4 Highly Effective Inbound Marketing Techniques
Inbound marketing. If you Google the term, you’ll find a plethora of definitions, but the basic idea is simple: create quality content, and you will draw customers towards your company and product. My last blog focused on the need to engage with customers. Today, I want to talk about the content that will start the relationship, from your landing page and beyond.
The average consumer has only a few seconds (not minutes), to look at what you have to say. If your content doesn't catch their eye, they will look away. It has to be fun, yet informative. Sufficiently detailed, while not compromising its readability.
Since audience taste differs according to age and gender, you won’t have their attention long enough to cater to all demographics at once. You only have about 15 seconds before they bail out. So here’s the conundrum: not all customers are the same, and you may have to cater to a variety of types. But your time is limited.
Let’s suppose your target demographic includes teenagers and young adults of both sexes. That’s already 4 different populations. In order to cater to each, have at least 4 landing pages. All of them will have to be tested with their targeted demographics, and Facebook will help you locate those individuals (my next blog), but for now let’s focus on the content.
There are 4 different content types that, when done properly, can be extremely effective at engaging customers:
Although I don't see a lot of entrepreneurs and small businesses putting out video content, it is nonetheless the best way to smartly engage customers. Try putting together something funny or snarky which, while entertaining your visitors, delivers a subtle push to your product. But, be wary of its length. Customers who are not already engaged almost certainly won’t watch something longer than 3 minutes.
Remember that the content should cater to each target demographic. A real estate agent, for example, might choose to explain home improvement strategies that will boost the selling price of your property. While one version of this content could be made to appeal to young, single adults by focusing on studio apartments, a slightly different version could target married adults, by using the context of a family home.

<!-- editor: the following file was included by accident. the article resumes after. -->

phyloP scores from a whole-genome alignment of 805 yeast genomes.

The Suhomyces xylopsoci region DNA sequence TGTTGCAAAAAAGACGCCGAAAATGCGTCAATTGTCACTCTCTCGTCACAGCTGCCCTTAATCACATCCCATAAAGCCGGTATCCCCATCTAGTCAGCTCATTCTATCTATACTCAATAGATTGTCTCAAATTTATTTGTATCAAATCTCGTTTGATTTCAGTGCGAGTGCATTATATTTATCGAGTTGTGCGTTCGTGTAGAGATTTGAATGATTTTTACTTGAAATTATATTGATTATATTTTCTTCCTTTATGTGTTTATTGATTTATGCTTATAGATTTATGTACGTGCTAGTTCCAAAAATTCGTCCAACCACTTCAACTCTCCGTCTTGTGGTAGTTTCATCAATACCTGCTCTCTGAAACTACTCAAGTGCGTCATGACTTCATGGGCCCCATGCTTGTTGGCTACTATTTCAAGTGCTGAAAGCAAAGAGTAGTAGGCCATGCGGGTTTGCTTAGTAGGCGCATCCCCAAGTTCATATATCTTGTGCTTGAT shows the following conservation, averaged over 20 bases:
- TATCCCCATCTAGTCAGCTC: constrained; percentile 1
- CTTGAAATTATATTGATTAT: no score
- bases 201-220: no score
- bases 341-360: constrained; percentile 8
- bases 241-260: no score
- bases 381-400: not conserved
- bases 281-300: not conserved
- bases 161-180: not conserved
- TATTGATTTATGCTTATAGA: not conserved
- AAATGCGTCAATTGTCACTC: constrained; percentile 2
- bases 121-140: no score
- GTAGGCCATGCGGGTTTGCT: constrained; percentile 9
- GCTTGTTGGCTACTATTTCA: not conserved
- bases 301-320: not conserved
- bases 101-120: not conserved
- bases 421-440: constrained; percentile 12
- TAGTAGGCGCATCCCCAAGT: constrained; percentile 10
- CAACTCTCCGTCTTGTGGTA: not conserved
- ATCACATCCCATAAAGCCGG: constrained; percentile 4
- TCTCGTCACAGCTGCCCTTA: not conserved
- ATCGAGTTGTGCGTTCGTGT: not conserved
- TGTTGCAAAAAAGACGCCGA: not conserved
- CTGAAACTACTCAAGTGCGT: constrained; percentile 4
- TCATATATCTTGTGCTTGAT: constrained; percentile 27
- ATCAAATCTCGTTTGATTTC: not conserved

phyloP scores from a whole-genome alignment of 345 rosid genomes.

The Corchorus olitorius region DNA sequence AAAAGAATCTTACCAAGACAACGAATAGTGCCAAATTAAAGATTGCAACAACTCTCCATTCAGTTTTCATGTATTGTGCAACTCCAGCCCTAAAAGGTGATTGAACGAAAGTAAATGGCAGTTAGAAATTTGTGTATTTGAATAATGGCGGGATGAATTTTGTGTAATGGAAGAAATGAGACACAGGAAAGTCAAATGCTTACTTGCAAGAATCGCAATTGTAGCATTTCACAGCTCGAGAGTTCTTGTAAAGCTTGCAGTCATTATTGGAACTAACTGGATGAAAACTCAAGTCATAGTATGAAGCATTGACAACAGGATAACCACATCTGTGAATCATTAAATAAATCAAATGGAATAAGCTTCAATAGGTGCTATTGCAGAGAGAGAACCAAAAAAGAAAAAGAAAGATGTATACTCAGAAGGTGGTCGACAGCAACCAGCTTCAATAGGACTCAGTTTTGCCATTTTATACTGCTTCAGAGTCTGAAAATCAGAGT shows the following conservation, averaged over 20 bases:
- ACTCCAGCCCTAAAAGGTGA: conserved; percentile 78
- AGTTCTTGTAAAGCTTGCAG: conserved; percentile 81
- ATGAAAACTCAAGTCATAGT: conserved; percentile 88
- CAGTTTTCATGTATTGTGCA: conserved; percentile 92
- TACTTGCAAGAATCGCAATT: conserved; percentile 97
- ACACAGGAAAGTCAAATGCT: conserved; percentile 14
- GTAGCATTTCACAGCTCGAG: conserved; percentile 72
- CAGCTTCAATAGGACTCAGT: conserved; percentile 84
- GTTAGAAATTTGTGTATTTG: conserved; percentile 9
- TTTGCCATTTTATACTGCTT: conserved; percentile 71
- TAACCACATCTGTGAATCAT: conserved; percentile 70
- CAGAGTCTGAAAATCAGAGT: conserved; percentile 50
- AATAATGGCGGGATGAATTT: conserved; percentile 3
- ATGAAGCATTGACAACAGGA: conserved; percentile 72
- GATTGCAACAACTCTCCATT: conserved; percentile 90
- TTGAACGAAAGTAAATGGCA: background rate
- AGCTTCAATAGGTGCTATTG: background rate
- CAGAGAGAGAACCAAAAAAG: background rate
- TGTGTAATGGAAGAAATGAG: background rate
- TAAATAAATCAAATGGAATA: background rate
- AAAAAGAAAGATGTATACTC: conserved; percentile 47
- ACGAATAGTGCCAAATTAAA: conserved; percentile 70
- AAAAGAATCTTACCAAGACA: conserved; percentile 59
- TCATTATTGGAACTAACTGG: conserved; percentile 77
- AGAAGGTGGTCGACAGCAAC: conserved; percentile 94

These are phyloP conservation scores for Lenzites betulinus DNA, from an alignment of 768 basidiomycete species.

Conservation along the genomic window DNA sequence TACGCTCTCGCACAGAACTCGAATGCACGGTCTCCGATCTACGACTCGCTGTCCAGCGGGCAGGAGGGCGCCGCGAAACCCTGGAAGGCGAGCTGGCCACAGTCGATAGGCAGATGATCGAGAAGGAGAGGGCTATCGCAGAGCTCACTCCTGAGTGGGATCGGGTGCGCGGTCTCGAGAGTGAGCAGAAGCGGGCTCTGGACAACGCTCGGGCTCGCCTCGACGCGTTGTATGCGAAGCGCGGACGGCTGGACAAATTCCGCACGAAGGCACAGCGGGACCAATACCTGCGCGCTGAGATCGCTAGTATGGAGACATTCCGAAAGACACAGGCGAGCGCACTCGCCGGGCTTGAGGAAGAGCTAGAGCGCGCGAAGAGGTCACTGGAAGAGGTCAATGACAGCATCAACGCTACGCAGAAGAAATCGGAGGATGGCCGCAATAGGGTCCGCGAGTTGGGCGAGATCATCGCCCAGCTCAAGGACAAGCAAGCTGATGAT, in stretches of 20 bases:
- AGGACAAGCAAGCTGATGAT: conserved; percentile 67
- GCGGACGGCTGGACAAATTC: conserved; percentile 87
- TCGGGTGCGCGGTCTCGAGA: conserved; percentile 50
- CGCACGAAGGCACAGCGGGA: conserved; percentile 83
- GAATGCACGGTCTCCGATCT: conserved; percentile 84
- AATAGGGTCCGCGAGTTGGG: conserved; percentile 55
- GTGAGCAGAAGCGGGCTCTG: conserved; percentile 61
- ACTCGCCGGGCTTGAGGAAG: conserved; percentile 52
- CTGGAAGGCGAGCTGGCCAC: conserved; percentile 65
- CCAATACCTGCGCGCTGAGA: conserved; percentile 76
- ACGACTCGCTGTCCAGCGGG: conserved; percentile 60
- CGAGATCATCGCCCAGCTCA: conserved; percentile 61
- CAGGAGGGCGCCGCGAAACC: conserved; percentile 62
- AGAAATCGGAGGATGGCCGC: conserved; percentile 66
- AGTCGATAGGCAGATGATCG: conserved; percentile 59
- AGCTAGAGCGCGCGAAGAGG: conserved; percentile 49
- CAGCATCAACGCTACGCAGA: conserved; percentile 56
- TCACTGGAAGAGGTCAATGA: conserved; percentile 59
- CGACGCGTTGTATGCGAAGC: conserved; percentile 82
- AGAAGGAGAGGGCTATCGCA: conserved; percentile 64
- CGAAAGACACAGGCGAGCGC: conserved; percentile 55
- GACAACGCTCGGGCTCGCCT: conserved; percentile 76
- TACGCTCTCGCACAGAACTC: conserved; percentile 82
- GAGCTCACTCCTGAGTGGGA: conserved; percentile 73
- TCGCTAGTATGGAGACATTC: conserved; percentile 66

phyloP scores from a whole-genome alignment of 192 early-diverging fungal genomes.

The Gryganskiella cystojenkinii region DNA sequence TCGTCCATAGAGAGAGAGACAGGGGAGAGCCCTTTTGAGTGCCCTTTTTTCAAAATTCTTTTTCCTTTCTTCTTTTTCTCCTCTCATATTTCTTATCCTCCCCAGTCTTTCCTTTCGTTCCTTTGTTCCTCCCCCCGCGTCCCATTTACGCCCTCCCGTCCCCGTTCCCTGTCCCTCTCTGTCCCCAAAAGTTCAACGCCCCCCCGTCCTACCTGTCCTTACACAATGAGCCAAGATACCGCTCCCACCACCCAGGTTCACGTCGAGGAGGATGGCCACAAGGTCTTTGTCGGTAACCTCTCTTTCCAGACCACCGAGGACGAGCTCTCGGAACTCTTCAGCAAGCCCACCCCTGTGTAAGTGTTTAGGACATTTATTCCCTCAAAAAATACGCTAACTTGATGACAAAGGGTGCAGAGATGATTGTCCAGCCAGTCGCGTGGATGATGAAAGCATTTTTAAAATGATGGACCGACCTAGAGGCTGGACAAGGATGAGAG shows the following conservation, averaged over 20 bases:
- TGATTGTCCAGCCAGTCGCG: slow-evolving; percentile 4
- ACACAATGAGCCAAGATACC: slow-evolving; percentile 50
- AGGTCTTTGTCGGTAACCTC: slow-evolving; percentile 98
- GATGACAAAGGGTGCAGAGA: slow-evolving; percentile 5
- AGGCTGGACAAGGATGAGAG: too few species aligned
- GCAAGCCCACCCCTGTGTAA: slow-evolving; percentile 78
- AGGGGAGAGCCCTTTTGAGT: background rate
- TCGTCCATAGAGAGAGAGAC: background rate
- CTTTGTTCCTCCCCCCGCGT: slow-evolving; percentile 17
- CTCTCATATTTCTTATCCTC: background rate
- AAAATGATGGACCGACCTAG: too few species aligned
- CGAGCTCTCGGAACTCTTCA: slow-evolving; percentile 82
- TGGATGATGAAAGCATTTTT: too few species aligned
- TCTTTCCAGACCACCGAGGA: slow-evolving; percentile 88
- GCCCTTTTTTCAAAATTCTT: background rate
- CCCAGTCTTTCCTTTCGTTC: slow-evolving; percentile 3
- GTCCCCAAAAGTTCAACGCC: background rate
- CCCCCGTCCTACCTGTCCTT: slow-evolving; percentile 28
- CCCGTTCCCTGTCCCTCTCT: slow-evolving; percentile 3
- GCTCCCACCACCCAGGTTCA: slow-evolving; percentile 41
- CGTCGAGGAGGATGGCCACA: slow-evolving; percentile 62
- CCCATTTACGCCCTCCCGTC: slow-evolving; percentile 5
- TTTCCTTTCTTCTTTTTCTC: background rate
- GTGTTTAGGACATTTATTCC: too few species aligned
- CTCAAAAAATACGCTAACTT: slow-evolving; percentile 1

While a lot of landing pages tout a free ebook when you agree to receive updates, remember that an ebook is quite an involved read. I have seen some that are 25 pages long and I always wonder who has the time to read all of that. Customers prefer a simple 1 or 2 page production, with explanatory pictures, an easy to read graph (if you absolutely need it), and interesting stories which can imply why they need your product. Make it as interesting as possible — if you can, sign off on a cliffhanger, which requires the customer to come back for more to find out what you've shown them that they need to know.
By the way, don't try to write your ebook yourself. Hire a professional, to ensure the quality your customers will look for.
In the recent past, it has become a trend to bring in a professional to do a long webinar. I often get 3 to 4 reminders to join a webinar, and when I am sufficiently interested, I’ll click through to the presentation. But my interest starts to wane as the clock hits 5 minutes. The main reason for my fleeting interest is that the content is too dry, or is being communicated inefficiently.
Webinars are usually formats for tutorials, so they can indeed interest and engage the customer. But unless you have great presentation skills and you can keep your message to less than 10 minutes, I would encourage most entrepreneurs and small business owners to skip it. You are better off shortening your webinar to short video snippets.
Reward your visitors:
Offer discounts and prizes to those who subscribe to receive your content. Ideally, it should be related to your product, but it doesn't have to. A tax professional might offer to help his or her customers with their tax questions in a free 10 minute phone call. If your advice is good, they'll come back for more.
A restaurant owner can raffle off a romantic date night, and do a story about the winners the following week. The possibilities are endless, especially since they don't always have to be a discount or promotion for your particular service.
In summary, engagement with your customers must be continuous, through consistently providing quality content. It cannot be done in short spurts. It is a constant journey that will keep bringing in customers and ensure they stick around.
I can already hear a bunch of you asking who on Earth has the time, but that’s the topic for a future blog (notice the cliffhanger?).